Wednesday, January 18, 2006

Mind the gap.

I believe I've alluded in the past to the generation gap that seems to exist between people of my age and today's high school students. On numerous occasions - including this very evening at dinner in my own Jesuit community - I've heard it said that the cultural, social and technological changes of the last three decades have reduced generations from groups of people born within periods of ten to twenty years to groups born in five-year (or even smaller) blocs. What would once be regarded as a single generation is now seen as a succession of several mini-generations. To provide an anecdotal but telling example of the gap between mini-generations, today's high school students can't remember a time when access to the Internet and cellphone use weren't widespread phenomena. I can remember such a time, and that fact means that I necessarily view the world in a different way than young people only a few years younger than me.

As you might imagine, the above reflections were prompted by an experience I had today at school. I recently agreed to help coach SICP's Scholastic Bowl team, and this afternoon I attended one of the team's practice sessions. As they would at a competition, the students listened to questions on various topics - history, language, math, science - and buzzed in to give answers. As you can imagine, the kids who do Scholastic Bowl are very bright; as I had expected, they correctly answered an array of very challenging questions. However, none of them could identify Boris Becker, Ed Koch or the movie Bull Durham. 1980's pop culture trivia that I take for granted is apparently becoming alien to modern teenagers.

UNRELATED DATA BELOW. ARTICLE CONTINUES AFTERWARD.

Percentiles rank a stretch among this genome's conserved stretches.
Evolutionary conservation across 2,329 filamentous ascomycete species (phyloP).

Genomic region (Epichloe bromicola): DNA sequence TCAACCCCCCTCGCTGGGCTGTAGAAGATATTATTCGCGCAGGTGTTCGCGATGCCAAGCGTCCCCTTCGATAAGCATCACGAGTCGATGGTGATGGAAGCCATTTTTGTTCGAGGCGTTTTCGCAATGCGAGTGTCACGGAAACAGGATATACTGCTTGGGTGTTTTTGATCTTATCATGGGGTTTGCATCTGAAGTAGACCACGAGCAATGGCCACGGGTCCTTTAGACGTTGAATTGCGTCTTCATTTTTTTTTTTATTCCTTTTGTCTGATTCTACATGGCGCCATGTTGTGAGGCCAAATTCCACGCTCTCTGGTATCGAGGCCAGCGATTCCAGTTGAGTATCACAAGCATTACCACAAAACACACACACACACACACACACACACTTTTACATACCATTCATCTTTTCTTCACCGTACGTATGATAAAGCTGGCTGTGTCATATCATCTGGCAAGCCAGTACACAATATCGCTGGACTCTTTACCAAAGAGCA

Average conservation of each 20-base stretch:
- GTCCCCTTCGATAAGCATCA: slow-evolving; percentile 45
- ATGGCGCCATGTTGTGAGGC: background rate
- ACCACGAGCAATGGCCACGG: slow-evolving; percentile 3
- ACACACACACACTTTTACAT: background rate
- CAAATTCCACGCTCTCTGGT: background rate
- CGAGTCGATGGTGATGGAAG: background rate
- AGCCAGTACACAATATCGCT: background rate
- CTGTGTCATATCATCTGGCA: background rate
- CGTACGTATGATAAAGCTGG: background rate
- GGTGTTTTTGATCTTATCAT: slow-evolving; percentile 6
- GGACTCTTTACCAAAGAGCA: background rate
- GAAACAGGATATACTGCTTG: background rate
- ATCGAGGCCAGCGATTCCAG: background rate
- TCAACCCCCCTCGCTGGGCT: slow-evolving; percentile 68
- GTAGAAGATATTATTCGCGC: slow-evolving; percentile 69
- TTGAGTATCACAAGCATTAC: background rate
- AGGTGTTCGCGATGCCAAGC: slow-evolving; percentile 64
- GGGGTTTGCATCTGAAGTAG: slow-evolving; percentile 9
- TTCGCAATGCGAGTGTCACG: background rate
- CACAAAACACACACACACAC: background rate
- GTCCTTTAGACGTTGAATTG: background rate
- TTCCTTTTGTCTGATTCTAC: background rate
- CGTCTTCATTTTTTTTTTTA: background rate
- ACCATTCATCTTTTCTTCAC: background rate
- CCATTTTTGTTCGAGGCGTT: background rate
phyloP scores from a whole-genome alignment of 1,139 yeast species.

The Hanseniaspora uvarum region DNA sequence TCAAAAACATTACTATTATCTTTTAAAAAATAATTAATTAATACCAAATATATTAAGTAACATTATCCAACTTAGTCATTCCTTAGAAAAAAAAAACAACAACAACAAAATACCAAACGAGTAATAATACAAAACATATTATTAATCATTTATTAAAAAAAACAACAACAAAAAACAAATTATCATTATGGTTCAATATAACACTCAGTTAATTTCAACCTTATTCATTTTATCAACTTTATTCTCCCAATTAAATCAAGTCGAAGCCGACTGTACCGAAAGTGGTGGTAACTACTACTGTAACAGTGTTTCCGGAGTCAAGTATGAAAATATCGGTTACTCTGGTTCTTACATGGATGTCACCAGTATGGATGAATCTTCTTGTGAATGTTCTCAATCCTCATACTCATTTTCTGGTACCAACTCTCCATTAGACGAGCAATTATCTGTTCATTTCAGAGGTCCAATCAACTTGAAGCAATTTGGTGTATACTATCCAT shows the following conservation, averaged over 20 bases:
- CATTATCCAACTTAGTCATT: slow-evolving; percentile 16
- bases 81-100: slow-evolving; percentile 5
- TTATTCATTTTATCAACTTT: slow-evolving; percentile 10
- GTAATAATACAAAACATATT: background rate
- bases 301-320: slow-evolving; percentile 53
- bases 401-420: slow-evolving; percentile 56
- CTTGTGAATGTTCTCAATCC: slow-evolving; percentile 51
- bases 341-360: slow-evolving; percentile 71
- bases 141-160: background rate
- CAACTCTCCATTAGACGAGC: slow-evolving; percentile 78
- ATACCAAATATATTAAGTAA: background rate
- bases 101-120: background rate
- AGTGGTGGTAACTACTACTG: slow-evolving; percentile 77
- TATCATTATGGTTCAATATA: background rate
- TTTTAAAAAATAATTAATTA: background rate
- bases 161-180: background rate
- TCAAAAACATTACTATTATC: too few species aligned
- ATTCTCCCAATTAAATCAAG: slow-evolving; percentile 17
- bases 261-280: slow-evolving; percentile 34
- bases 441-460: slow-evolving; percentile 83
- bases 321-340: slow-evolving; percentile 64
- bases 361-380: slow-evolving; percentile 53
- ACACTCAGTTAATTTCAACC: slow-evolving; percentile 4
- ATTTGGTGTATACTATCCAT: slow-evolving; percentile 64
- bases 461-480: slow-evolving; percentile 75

Reflecting on the generation gap between myself and today's high school students helps me put my ministry at St. Ignatius College Prep in a larger context. Many of my experiments in the novitiate have focused on bridging the kind of gaps that too often drive people apart. Working with elderly nursing home residents on my hospital experiment was a means of bridging the gap between youth and age. My experiences working with refugees in California and Ontario helped me bridge gaps between different cultures and religions. And now at SICP I find myself trying to bridge a new and different kind of generation gap. Such is life as a Jesuit novice. AMDG.

2 Comments:

At January 23, 2006 11:17 AM, Blogger LilBucner said...

did you tell your students about the class we took with Ed Koch at 'deis, in which all he could do was berate students that "you don't know what the hell you're talking about!"?

 
At January 24, 2006 11:02 PM, Blogger Joe said...

LilB -
No, the Koch class didn't come up. The sadder thing is that the kids probably haven't heard of Ann Richards either, and in their own city none of them can remember a mayor other than Richie Daley.

 

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